Volcanic fields and provinces in Queensland. Image screen capture courtesy Jones Thesis 2018, Evolution and migration of Cenozoic Australia.
I originally intended to cover all volcanic fields and provinces I could find in Queensland. Turns out there were a lot of them, so many that the post grew too large. Will limit this post to northern and central Queensland, and bundle southern Queensland with New South Wales in Part 3, the next post. With that being said, let’s take a look at Queensland.
(© Ryszard Chajęcki, R/V Petrel)
In our post about Tinakula’s October 2017 eruption I wrote: “This island is so remote that exiting news of an eruption may come through within a few days, but we will probably never learn when, how, or if at all the eruption has ended.”
Well, officially the eruption seems to have ended on 26 October 2017, as listed by the GVP. However, National Situation Reports by the NDMO appeared up into the first week of November; a volcanic assessment on Tinakula on Nov. 5 showed numerous eruptions Continue Reading
Volcano Coropuna is Peru’s largest and highest volcano and is part of the Cordillera de Ampato. 6/2015. (© Huaylas te Invita, via Wikimedia). The view is – my educated guess – from the SW via Laguna Pallarcocha in the foreground.
At the end of last year Peruvian volcanologists had made an announcement that installing a permanent monitoring system to this high-risk volcano was finished… wait, high risk?… I never knew that Nevado Coropuna was that dangerous, more reason to get acquainted with this volcano. Please meet my newest friend: Continue Reading
Aerial view of Mayotte: Petite Terre, with Grande-Terre in the background. Aug. 2018. (© Gil40100, via tripadvisor.com)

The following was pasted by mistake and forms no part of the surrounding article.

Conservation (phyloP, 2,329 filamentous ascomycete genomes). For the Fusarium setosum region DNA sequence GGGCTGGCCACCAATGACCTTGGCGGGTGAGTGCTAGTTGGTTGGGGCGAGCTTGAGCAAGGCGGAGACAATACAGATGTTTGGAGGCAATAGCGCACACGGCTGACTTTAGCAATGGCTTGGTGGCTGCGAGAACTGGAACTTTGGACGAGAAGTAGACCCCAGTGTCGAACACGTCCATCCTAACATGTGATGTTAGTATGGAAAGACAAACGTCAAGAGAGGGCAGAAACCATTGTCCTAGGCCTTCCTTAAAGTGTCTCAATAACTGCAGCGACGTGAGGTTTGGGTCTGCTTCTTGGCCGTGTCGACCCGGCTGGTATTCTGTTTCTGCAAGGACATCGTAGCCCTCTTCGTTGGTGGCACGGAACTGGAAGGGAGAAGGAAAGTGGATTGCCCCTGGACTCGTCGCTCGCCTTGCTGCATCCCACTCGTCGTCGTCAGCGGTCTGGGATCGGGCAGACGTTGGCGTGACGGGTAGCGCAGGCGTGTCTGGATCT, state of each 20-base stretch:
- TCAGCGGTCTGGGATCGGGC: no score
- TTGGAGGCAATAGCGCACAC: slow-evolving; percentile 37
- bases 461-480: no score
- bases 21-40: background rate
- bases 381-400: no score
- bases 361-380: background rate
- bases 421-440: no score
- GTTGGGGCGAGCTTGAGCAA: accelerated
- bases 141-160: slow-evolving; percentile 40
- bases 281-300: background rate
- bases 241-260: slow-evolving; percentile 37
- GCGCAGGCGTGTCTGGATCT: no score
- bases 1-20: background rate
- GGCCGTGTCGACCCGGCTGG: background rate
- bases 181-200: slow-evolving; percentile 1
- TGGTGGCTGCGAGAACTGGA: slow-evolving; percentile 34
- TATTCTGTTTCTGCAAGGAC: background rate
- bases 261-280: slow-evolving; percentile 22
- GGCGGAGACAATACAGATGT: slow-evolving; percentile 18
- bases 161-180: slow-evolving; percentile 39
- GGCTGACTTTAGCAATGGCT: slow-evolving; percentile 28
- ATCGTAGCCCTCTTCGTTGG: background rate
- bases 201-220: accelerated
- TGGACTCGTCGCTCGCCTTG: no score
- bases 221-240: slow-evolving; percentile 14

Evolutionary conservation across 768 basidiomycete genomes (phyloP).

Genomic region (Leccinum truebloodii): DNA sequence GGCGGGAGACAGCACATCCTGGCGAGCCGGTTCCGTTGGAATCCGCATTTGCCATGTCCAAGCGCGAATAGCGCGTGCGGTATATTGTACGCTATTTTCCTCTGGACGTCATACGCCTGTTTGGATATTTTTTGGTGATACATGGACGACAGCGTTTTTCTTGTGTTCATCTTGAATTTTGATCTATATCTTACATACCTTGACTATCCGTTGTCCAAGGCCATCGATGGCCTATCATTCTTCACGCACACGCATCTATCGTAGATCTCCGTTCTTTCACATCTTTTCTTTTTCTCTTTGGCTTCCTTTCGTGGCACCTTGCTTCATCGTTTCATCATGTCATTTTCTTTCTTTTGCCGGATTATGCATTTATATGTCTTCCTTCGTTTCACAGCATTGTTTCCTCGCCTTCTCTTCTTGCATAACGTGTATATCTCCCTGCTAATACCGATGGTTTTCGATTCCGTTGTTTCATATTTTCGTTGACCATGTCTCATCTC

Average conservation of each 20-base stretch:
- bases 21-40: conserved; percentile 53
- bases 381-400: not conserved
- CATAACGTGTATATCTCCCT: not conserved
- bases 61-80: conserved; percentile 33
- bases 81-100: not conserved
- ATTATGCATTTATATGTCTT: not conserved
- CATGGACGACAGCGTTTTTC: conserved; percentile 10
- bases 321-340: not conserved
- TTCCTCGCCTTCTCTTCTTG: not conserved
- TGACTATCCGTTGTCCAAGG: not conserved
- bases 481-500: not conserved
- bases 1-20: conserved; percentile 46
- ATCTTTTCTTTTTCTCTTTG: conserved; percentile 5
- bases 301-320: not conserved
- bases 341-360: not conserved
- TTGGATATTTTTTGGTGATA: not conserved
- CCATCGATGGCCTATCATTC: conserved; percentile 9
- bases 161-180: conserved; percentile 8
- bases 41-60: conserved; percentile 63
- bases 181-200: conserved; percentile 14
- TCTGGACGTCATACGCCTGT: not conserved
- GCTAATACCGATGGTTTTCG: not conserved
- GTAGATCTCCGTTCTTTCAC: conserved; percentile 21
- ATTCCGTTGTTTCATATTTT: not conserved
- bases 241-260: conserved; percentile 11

On the morning of November 11, just before 9:30 UTC, many seismographs around the world began scribbling a strange signal that looked only remotely like a normal earthquake. Someone spotted it, and it didn’t take long until, in the social media, tinhattery boiled over the rim and attention-seekers had a heyday. Continue Reading
“At times, the path is well-marked, but it crosses and intersects with many more that lead nowhere…” 2007 (© Jorge Alonso, via viajeros4x4.com). Approaching Volcán Lastarria from the NW.
GVP said in 2007: “The rarely visited Lastarria has not erupted in historical time, but has displayed strong fumarolic activity for at least 67 years. This is the first Bulletin report ever issued on this volcano; it presents new images of the steaming edifice…”
Not that the volcano wasn’t known as such – persistent fumarolic activity has been reported from the northwestern flanks since the earliest records were made. However, even the most recent eruptions appear to have predated the Spanish colonists: no records of large or small eruptions have ever been found. Yet, in 1900, Dr. L. Darapsky said “Lastarria volcano… is the only one in the district which shows signs of volcanic activity, Continue Reading
Nisyros: Caldera view from above Nikia village.
So far, when I wrote about volcanoes around the world, I could only dream of ever visiting them. Researching for my first Nisyros post, though, it occurred to me that the idea of a short holiday there was not entirely out-of-bounds. It didn’t take long and I had convinced daughter & granddaughter to come with me. We travelled to Nisyros in October, and, what can I say – it was a wonderful, if too short a holiday! Here are some impressions, thoughts and photos from our visit. Continue Reading